Positioning Yourself for Success As a Landlord

If you’re thinking about becoming a full-time landlord, take time to ensure you’re aware of Maryland’s landlord-tenant laws and have the legal documents you need to protect your interests.

There are many points to consider before you begin searching for tenants. Following are some tips for aspiring landlords:

Forget about being nice.

Some landlords make the mistake of letting a friend or relative move into their rental property without a lease. But when those arrangements go awry, those kindhearted landlords may suffer financial losses – and a permanently damaged interpersonal relationship.

Any tenant – even a relative – should understand why you require a lease. If you feel sheepish asking someone you know to sign a lease, explain that it protects their rights, too.

Resist the urge to rent to anyone based on a “good feeling” – even the worst tenants can seem charming when you first meet them.

Use a professional screening service – and not just for tenants.
Most landlords know that screening tenants is essential, but you also need to conduct background checks on any maintenance workers you hire. If you outsource painting, plumbing, or other tasks, choose to work with companies that perform their own background checks on employees.

Take care of your property.

When tenants have a maintenance request, follow-up with them as soon as possible. Failing to perform repairs can lead to legal trouble, especially if repairs are needed to restore necessities like heat, hot water, and sewage disposal. If you own an old building where major maintenance issues are more likely to arise, you may want to hire your own personnel to take care of the property, rather than rely on contractors.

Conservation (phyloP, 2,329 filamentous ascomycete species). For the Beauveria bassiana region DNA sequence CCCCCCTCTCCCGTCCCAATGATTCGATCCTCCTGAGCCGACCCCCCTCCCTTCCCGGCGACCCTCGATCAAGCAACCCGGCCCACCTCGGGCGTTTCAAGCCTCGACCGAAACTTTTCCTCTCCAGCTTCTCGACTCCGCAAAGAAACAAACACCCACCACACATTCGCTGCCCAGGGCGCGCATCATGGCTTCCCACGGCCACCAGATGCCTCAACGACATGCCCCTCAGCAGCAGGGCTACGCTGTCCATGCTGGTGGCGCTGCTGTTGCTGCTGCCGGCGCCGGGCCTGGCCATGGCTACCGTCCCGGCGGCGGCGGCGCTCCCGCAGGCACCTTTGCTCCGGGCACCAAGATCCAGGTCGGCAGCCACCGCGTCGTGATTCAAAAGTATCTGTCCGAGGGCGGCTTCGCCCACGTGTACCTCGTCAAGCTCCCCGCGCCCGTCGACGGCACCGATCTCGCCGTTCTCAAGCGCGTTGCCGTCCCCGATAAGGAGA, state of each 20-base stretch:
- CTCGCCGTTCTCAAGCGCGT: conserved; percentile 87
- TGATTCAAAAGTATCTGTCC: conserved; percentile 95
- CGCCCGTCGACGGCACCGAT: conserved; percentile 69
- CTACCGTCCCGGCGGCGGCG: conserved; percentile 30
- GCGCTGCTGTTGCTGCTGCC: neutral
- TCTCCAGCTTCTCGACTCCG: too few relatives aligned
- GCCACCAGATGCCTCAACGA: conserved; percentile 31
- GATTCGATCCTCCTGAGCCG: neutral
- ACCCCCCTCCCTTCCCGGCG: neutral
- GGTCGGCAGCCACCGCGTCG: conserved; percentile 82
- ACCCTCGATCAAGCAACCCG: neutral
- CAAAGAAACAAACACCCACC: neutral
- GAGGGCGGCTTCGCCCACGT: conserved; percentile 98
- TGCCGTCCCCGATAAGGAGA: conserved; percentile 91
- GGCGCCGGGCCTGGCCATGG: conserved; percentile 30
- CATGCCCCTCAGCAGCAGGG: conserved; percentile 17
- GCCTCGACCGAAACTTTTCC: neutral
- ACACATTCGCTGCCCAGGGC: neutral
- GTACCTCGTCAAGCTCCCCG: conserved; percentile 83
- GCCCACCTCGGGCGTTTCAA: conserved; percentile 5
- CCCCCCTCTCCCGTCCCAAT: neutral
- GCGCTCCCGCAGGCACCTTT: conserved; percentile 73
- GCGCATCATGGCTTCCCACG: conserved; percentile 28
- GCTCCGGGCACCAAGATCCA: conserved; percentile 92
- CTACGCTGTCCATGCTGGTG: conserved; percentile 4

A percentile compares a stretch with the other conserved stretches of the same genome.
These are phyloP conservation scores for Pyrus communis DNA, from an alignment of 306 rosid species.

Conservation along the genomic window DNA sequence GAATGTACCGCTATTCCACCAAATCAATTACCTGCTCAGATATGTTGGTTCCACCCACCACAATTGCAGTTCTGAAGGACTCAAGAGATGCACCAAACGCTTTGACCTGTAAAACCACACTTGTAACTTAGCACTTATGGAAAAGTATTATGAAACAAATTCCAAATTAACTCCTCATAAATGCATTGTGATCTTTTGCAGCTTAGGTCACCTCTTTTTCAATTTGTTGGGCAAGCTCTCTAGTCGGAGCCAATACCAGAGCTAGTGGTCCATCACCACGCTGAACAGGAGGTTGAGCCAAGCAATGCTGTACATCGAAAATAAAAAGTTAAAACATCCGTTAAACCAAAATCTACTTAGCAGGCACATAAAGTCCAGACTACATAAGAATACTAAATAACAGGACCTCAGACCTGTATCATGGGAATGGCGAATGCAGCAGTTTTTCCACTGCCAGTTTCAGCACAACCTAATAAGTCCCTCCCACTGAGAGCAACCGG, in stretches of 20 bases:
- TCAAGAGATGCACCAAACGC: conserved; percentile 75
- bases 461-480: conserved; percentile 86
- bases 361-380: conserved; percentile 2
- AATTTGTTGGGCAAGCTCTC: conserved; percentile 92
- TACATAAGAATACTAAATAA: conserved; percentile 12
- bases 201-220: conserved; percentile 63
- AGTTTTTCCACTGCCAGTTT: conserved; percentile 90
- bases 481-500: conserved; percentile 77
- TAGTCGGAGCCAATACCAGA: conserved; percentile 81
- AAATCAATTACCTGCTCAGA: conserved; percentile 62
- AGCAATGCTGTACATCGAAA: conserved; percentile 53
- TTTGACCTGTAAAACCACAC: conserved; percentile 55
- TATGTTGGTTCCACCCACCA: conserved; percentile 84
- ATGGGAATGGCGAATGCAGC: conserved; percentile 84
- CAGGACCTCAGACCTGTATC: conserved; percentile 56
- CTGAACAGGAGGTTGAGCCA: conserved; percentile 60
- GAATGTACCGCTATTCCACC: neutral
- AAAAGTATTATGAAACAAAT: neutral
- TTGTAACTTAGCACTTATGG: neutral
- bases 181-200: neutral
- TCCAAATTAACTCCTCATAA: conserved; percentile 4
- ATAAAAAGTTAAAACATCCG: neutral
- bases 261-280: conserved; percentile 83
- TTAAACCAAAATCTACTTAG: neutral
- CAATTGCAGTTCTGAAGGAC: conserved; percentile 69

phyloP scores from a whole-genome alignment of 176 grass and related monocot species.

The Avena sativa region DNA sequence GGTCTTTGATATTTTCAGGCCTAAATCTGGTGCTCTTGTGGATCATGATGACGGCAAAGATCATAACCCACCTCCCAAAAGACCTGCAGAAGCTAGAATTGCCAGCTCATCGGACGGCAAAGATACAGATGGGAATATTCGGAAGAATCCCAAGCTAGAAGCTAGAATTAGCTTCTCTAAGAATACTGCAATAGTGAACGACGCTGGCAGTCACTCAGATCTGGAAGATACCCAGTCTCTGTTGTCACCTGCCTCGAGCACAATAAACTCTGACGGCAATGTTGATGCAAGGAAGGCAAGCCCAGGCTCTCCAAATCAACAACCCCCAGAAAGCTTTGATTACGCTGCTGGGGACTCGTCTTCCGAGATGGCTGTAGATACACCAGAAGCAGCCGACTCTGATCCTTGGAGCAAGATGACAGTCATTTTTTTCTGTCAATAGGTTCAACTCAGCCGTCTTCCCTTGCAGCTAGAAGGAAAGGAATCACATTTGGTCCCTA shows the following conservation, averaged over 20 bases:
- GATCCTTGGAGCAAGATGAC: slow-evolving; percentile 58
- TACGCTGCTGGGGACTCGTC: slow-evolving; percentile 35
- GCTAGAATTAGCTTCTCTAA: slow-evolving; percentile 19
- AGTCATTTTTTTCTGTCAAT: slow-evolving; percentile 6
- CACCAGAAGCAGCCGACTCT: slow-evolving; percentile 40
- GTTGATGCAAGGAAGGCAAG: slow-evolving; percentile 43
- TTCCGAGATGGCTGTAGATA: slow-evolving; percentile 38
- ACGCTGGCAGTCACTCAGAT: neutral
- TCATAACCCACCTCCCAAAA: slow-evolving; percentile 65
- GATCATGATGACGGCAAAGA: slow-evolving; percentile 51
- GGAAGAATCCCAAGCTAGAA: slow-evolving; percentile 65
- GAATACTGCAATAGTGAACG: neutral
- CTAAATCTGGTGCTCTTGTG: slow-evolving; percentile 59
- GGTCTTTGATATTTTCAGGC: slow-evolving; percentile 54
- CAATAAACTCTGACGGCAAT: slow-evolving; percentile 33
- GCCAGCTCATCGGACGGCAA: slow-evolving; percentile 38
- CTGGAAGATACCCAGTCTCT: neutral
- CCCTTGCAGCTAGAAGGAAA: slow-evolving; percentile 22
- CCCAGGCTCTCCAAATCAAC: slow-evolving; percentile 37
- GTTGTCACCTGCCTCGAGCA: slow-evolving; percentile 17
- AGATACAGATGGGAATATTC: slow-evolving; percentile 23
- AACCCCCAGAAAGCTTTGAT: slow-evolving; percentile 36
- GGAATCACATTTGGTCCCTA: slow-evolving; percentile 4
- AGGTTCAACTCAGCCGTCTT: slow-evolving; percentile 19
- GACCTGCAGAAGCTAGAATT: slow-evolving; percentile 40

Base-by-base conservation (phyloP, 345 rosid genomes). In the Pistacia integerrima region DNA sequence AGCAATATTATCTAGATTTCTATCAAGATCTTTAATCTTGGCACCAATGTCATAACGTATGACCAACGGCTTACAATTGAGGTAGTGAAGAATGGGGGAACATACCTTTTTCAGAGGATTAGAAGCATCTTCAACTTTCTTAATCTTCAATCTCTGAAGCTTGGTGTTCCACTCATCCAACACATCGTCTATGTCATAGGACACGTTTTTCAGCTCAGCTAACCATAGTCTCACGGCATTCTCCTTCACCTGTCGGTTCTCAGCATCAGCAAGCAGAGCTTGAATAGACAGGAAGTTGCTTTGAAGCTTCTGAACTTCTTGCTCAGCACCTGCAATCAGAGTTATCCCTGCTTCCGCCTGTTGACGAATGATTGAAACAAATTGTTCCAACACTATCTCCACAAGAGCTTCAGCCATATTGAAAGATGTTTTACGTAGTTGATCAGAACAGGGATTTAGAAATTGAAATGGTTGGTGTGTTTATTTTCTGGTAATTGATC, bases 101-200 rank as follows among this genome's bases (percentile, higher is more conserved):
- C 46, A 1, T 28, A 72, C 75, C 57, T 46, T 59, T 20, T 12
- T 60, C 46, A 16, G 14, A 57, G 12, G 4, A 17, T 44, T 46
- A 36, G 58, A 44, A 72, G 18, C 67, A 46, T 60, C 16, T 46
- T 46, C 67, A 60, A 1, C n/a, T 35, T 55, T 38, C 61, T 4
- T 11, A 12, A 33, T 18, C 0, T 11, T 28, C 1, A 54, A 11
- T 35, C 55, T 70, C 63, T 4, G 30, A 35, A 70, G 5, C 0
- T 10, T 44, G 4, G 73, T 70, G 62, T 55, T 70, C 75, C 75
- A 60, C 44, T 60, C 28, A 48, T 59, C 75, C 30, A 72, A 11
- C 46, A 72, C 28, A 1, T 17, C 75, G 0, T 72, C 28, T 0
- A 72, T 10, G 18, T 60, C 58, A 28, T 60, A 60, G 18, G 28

Don’t forget about maintaining the exterior of the building. Overgrown yards and tall weeds could land you in trouble with the health department. Plus, tenants who think their landlord doesn’t care about appearances may be less inclined to keep their apartment in good condition.

Be aware of housing discrimination laws.

Any rental advertisement, application, or lease should be free of any language that could be construed as discriminatory. Federal law prohibits discrimination on the basis of: race or color, religion, national origin, familial status (including pregnant women and families with children under age 18), disability, or gender. Maryland law expands discrimination protections to include marital status, gender identification, or sexual orientation.

These laws apply not only to the written word, but also to personal interactions. So, for example, if a landlord told a potential tenant that a property was unavailable for rent when it actually was available for rent, that potential tenant could allege discrimination.

Prepare for the worst.

Your lease should be constructed in a way that you have legal grounds to evict problem tenants, such as those who:

  • Never pay rent on time
  • Have let other people move into the dwelling, without your authorization
  • Are using the property for illegal purposes
  • Are a nuisance to occupants of other dwellings in your building.

Have an attorney create your lease, to ensure policies and consequences cannot be misconstrued by either tenants or Maryland courts.

Lusk Law, LLC, prepares leases for landlords and provides legal guidance on issues landlords may encounter. Should you ever have a tenant matter that ends up in court, we are prepared to represent you in litigation, too. Our experienced attorneys have provided legal counsel and representation to landlords in Frederick County, Howard County, Baltimore County, Baltimore City, Carroll County, Washington County, Anne Arundel County, and other counties in Maryland. Please call us at or fill out our contact form if you need advice on any aspect of landlord-tenant law.

Minimum Standards of Care for Animals

Domestic animals are completely dependent on their human caretakers for food, shelter, medical care, and their overall health and happiness. If they are being abused or neglected, they can’t…